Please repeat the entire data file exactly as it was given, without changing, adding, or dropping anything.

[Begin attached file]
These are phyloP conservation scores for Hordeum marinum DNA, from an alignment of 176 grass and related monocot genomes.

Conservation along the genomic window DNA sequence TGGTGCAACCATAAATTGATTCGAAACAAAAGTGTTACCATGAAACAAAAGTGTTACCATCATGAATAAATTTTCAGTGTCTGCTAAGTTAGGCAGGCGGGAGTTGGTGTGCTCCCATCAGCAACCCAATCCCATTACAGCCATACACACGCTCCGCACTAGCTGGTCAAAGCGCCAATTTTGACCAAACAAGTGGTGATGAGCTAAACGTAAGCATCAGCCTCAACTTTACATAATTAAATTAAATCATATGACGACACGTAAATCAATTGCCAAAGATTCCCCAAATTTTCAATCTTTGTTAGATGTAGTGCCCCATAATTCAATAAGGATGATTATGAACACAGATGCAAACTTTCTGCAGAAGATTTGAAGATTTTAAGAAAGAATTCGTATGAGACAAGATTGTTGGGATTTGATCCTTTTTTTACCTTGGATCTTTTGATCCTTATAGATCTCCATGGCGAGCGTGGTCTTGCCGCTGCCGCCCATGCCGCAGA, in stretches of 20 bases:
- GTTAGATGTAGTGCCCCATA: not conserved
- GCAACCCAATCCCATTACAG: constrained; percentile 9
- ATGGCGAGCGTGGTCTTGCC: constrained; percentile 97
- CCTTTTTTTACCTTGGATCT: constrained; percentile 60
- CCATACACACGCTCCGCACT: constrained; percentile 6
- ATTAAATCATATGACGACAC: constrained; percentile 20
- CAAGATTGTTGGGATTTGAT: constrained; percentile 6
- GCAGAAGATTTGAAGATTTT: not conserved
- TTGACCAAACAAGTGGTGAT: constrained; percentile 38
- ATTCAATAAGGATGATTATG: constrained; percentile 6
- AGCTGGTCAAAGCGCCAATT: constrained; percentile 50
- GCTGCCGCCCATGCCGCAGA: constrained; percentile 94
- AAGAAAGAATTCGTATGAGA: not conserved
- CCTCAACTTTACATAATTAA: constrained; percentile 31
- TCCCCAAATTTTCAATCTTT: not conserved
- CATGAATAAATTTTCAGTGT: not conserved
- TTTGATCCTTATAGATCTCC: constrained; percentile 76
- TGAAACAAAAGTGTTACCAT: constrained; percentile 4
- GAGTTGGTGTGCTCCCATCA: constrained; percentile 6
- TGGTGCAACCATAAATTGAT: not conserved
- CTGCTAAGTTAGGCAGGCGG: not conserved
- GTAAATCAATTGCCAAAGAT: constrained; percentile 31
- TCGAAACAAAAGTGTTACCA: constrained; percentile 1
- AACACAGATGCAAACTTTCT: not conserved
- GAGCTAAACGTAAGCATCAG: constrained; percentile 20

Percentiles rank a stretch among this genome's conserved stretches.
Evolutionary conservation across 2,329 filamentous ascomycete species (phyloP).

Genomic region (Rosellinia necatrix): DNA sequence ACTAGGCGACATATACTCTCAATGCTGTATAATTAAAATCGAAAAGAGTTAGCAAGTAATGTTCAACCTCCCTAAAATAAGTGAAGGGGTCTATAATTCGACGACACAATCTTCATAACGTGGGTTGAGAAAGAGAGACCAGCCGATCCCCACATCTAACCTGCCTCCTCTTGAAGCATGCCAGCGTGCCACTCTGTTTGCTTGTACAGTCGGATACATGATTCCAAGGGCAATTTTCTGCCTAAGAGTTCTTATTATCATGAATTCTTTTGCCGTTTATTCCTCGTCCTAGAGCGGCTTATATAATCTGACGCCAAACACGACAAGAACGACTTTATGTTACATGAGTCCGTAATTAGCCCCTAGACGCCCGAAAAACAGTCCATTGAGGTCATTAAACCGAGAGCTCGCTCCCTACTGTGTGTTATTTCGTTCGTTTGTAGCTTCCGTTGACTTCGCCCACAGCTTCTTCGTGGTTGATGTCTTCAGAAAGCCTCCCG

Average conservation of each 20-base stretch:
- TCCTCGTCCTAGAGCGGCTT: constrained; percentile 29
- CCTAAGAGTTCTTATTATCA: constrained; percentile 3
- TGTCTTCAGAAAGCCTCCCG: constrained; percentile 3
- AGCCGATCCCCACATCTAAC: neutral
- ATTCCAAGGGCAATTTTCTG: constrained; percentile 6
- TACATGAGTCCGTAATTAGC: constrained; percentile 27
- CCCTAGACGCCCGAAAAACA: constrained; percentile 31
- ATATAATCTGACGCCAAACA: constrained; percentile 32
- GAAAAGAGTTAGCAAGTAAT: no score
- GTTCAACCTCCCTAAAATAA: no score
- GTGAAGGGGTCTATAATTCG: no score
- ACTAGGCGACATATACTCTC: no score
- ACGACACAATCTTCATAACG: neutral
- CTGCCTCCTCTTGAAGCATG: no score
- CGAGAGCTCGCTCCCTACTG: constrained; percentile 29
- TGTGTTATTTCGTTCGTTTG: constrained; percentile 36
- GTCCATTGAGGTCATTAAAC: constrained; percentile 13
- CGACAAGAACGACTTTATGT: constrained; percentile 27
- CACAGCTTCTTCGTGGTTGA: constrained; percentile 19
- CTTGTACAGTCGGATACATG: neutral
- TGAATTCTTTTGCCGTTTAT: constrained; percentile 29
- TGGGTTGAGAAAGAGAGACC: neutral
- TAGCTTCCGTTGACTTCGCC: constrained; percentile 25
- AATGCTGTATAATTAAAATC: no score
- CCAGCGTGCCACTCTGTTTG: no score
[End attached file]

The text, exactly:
These are phyloP conservation scores for Hordeum marinum DNA, from an alignment of 176 grass and related monocot genomes.

Conservation along the genomic window DNA sequence TGGTGCAACCATAAATTGATTCGAAACAAAAGTGTTACCATGAAACAAAAGTGTTACCATCATGAATAAATTTTCAGTGTCTGCTAAGTTAGGCAGGCGGGAGTTGGTGTGCTCCCATCAGCAACCCAATCCCATTACAGCCATACACACGCTCCGCACTAGCTGGTCAAAGCGCCAATTTTGACCAAACAAGTGGTGATGAGCTAAACGTAAGCATCAGCCTCAACTTTACATAATTAAATTAAATCATATGACGACACGTAAATCAATTGCCAAAGATTCCCCAAATTTTCAATCTTTGTTAGATGTAGTGCCCCATAATTCAATAAGGATGATTATGAACACAGATGCAAACTTTCTGCAGAAGATTTGAAGATTTTAAGAAAGAATTCGTATGAGACAAGATTGTTGGGATTTGATCCTTTTTTTACCTTGGATCTTTTGATCCTTATAGATCTCCATGGCGAGCGTGGTCTTGCCGCTGCCGCCCATGCCGCAGA, in stretches of 20 bases:
- GTTAGATGTAGTGCCCCATA: not conserved
- GCAACCCAATCCCATTACAG: constrained; percentile 9
- ATGGCGAGCGTGGTCTTGCC: constrained; percentile 97
- CCTTTTTTTACCTTGGATCT: constrained; percentile 60
- CCATACACACGCTCCGCACT: constrained; percentile 6
- ATTAAATCATATGACGACAC: constrained; percentile 20
- CAAGATTGTTGGGATTTGAT: constrained; percentile 6
- GCAGAAGATTTGAAGATTTT: not conserved
- TTGACCAAACAAGTGGTGAT: constrained; percentile 38
- ATTCAATAAGGATGATTATG: constrained; percentile 6
- AGCTGGTCAAAGCGCCAATT: constrained; percentile 50
- GCTGCCGCCCATGCCGCAGA: constrained; percentile 94
- AAGAAAGAATTCGTATGAGA: not conserved
- CCTCAACTTTACATAATTAA: constrained; percentile 31
- TCCCCAAATTTTCAATCTTT: not conserved
- CATGAATAAATTTTCAGTGT: not conserved
- TTTGATCCTTATAGATCTCC: constrained; percentile 76
- TGAAACAAAAGTGTTACCAT: constrained; percentile 4
- GAGTTGGTGTGCTCCCATCA: constrained; percentile 6
- TGGTGCAACCATAAATTGAT: not conserved
- CTGCTAAGTTAGGCAGGCGG: not conserved
- GTAAATCAATTGCCAAAGAT: constrained; percentile 31
- TCGAAACAAAAGTGTTACCA: constrained; percentile 1
- AACACAGATGCAAACTTTCT: not conserved
- GAGCTAAACGTAAGCATCAG: constrained; percentile 20

Percentiles rank a stretch among this genome's conserved stretches.
Evolutionary conservation across 2,329 filamentous ascomycete species (phyloP).

Genomic region (Rosellinia necatrix): DNA sequence ACTAGGCGACATATACTCTCAATGCTGTATAATTAAAATCGAAAAGAGTTAGCAAGTAATGTTCAACCTCCCTAAAATAAGTGAAGGGGTCTATAATTCGACGACACAATCTTCATAACGTGGGTTGAGAAAGAGAGACCAGCCGATCCCCACATCTAACCTGCCTCCTCTTGAAGCATGCCAGCGTGCCACTCTGTTTGCTTGTACAGTCGGATACATGATTCCAAGGGCAATTTTCTGCCTAAGAGTTCTTATTATCATGAATTCTTTTGCCGTTTATTCCTCGTCCTAGAGCGGCTTATATAATCTGACGCCAAACACGACAAGAACGACTTTATGTTACATGAGTCCGTAATTAGCCCCTAGACGCCCGAAAAACAGTCCATTGAGGTCATTAAACCGAGAGCTCGCTCCCTACTGTGTGTTATTTCGTTCGTTTGTAGCTTCCGTTGACTTCGCCCACAGCTTCTTCGTGGTTGATGTCTTCAGAAAGCCTCCCG

Average conservation of each 20-base stretch:
- TCCTCGTCCTAGAGCGGCTT: constrained; percentile 29
- CCTAAGAGTTCTTATTATCA: constrained; percentile 3
- TGTCTTCAGAAAGCCTCCCG: constrained; percentile 3
- AGCCGATCCCCACATCTAAC: neutral
- ATTCCAAGGGCAATTTTCTG: constrained; percentile 6
- TACATGAGTCCGTAATTAGC: constrained; percentile 27
- CCCTAGACGCCCGAAAAACA: constrained; percentile 31
- ATATAATCTGACGCCAAACA: constrained; percentile 32
- GAAAAGAGTTAGCAAGTAAT: no score
- GTTCAACCTCCCTAAAATAA: no score
- GTGAAGGGGTCTATAATTCG: no score
- ACTAGGCGACATATACTCTC: no score
- ACGACACAATCTTCATAACG: neutral
- CTGCCTCCTCTTGAAGCATG: no score
- CGAGAGCTCGCTCCCTACTG: constrained; percentile 29
- TGTGTTATTTCGTTCGTTTG: constrained; percentile 36
- GTCCATTGAGGTCATTAAAC: constrained; percentile 13
- CGACAAGAACGACTTTATGT: constrained; percentile 27
- CACAGCTTCTTCGTGGTTGA: constrained; percentile 19
- CTTGTACAGTCGGATACATG: neutral
- TGAATTCTTTTGCCGTTTAT: constrained; percentile 29
- TGGGTTGAGAAAGAGAGACC: neutral
- TAGCTTCCGTTGACTTCGCC: constrained; percentile 25
- AATGCTGTATAATTAAAATC: no score
- CCAGCGTGCCACTCTGTTTG: no score